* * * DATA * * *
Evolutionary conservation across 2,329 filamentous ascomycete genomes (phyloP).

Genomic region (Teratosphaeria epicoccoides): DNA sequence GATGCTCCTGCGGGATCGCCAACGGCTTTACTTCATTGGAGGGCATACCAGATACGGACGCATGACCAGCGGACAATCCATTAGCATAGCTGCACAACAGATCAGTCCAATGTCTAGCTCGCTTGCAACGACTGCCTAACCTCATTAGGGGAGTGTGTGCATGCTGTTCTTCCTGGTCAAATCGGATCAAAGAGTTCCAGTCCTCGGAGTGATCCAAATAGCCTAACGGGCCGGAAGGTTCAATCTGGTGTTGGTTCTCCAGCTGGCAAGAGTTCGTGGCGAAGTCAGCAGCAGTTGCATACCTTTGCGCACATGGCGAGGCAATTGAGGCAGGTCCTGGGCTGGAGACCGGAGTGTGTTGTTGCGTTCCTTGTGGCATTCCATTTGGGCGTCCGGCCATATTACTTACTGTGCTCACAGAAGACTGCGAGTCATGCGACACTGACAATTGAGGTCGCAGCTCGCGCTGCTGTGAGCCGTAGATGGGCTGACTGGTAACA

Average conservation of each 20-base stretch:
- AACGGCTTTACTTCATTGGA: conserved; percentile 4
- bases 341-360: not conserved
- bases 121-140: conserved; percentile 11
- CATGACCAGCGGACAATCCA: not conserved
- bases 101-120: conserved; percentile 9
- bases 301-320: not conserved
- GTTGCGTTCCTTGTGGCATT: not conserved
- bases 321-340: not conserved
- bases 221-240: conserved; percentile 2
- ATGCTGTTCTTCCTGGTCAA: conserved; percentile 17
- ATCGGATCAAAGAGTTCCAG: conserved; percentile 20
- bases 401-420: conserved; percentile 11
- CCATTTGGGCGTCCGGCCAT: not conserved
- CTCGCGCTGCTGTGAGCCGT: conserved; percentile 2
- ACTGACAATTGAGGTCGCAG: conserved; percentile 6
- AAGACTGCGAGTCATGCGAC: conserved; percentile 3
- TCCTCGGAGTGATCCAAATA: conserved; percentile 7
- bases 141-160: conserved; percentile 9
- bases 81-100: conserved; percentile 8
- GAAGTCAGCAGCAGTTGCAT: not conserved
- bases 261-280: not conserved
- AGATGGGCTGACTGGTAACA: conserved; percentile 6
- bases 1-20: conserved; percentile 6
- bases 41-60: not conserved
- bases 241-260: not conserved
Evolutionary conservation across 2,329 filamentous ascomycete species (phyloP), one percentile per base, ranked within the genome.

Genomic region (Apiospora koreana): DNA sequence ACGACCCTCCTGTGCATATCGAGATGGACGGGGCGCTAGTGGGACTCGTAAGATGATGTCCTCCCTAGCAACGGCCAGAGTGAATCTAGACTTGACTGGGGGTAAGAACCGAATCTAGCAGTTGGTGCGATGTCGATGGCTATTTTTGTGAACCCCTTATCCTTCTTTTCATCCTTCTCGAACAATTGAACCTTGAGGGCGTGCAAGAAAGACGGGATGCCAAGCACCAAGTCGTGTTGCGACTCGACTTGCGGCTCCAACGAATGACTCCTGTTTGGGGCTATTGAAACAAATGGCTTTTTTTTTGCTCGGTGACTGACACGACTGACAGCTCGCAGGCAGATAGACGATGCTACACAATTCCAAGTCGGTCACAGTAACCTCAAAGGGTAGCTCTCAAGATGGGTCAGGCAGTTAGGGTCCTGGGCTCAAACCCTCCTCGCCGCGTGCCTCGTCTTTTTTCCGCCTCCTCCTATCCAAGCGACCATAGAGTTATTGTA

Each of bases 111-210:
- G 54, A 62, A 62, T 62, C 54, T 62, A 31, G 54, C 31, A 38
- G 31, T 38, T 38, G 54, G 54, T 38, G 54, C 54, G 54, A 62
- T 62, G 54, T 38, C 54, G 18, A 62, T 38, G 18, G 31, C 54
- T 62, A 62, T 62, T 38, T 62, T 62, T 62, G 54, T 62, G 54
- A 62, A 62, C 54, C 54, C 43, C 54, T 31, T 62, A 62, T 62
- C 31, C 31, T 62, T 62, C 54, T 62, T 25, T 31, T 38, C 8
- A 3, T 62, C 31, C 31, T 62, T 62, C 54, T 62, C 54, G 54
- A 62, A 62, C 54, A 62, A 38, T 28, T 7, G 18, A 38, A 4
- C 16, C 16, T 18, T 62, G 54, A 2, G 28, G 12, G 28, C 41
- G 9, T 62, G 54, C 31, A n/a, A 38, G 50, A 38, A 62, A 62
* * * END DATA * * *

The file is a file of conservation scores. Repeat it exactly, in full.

Evolutionary conservation across 2,329 filamentous ascomycete genomes (phyloP).

Genomic region (Teratosphaeria epicoccoides): DNA sequence GATGCTCCTGCGGGATCGCCAACGGCTTTACTTCATTGGAGGGCATACCAGATACGGACGCATGACCAGCGGACAATCCATTAGCATAGCTGCACAACAGATCAGTCCAATGTCTAGCTCGCTTGCAACGACTGCCTAACCTCATTAGGGGAGTGTGTGCATGCTGTTCTTCCTGGTCAAATCGGATCAAAGAGTTCCAGTCCTCGGAGTGATCCAAATAGCCTAACGGGCCGGAAGGTTCAATCTGGTGTTGGTTCTCCAGCTGGCAAGAGTTCGTGGCGAAGTCAGCAGCAGTTGCATACCTTTGCGCACATGGCGAGGCAATTGAGGCAGGTCCTGGGCTGGAGACCGGAGTGTGTTGTTGCGTTCCTTGTGGCATTCCATTTGGGCGTCCGGCCATATTACTTACTGTGCTCACAGAAGACTGCGAGTCATGCGACACTGACAATTGAGGTCGCAGCTCGCGCTGCTGTGAGCCGTAGATGGGCTGACTGGTAACA

Average conservation of each 20-base stretch:
- AACGGCTTTACTTCATTGGA: conserved; percentile 4
- bases 341-360: not conserved
- bases 121-140: conserved; percentile 11
- CATGACCAGCGGACAATCCA: not conserved
- bases 101-120: conserved; percentile 9
- bases 301-320: not conserved
- GTTGCGTTCCTTGTGGCATT: not conserved
- bases 321-340: not conserved
- bases 221-240: conserved; percentile 2
- ATGCTGTTCTTCCTGGTCAA: conserved; percentile 17
- ATCGGATCAAAGAGTTCCAG: conserved; percentile 20
- bases 401-420: conserved; percentile 11
- CCATTTGGGCGTCCGGCCAT: not conserved
- CTCGCGCTGCTGTGAGCCGT: conserved; percentile 2
- ACTGACAATTGAGGTCGCAG: conserved; percentile 6
- AAGACTGCGAGTCATGCGAC: conserved; percentile 3
- TCCTCGGAGTGATCCAAATA: conserved; percentile 7
- bases 141-160: conserved; percentile 9
- bases 81-100: conserved; percentile 8
- GAAGTCAGCAGCAGTTGCAT: not conserved
- bases 261-280: not conserved
- AGATGGGCTGACTGGTAACA: conserved; percentile 6
- bases 1-20: conserved; percentile 6
- bases 41-60: not conserved
- bases 241-260: not conserved
Evolutionary conservation across 2,329 filamentous ascomycete species (phyloP), one percentile per base, ranked within the genome.

Genomic region (Apiospora koreana): DNA sequence ACGACCCTCCTGTGCATATCGAGATGGACGGGGCGCTAGTGGGACTCGTAAGATGATGTCCTCCCTAGCAACGGCCAGAGTGAATCTAGACTTGACTGGGGGTAAGAACCGAATCTAGCAGTTGGTGCGATGTCGATGGCTATTTTTGTGAACCCCTTATCCTTCTTTTCATCCTTCTCGAACAATTGAACCTTGAGGGCGTGCAAGAAAGACGGGATGCCAAGCACCAAGTCGTGTTGCGACTCGACTTGCGGCTCCAACGAATGACTCCTGTTTGGGGCTATTGAAACAAATGGCTTTTTTTTTGCTCGGTGACTGACACGACTGACAGCTCGCAGGCAGATAGACGATGCTACACAATTCCAAGTCGGTCACAGTAACCTCAAAGGGTAGCTCTCAAGATGGGTCAGGCAGTTAGGGTCCTGGGCTCAAACCCTCCTCGCCGCGTGCCTCGTCTTTTTTCCGCCTCCTCCTATCCAAGCGACCATAGAGTTATTGTA

Each of bases 111-210:
- G 54, A 62, A 62, T 62, C 54, T 62, A 31, G 54, C 31, A 38
- G 31, T 38, T 38, G 54, G 54, T 38, G 54, C 54, G 54, A 62
- T 62, G 54, T 38, C 54, G 18, A 62, T 38, G 18, G 31, C 54
- T 62, A 62, T 62, T 38, T 62, T 62, T 62, G 54, T 62, G 54
- A 62, A 62, C 54, C 54, C 43, C 54, T 31, T 62, A 62, T 62
- C 31, C 31, T 62, T 62, C 54, T 62, T 25, T 31, T 38, C 8
- A 3, T 62, C 31, C 31, T 62, T 62, C 54, T 62, C 54, G 54
- A 62, A 62, C 54, A 62, A 38, T 28, T 7, G 18, A 38, A 4
- C 16, C 16, T 18, T 62, G 54, A 2, G 28, G 12, G 28, C 41
- G 9, T 62, G 54, C 31, A n/a, A 38, G 50, A 38, A 62, A 62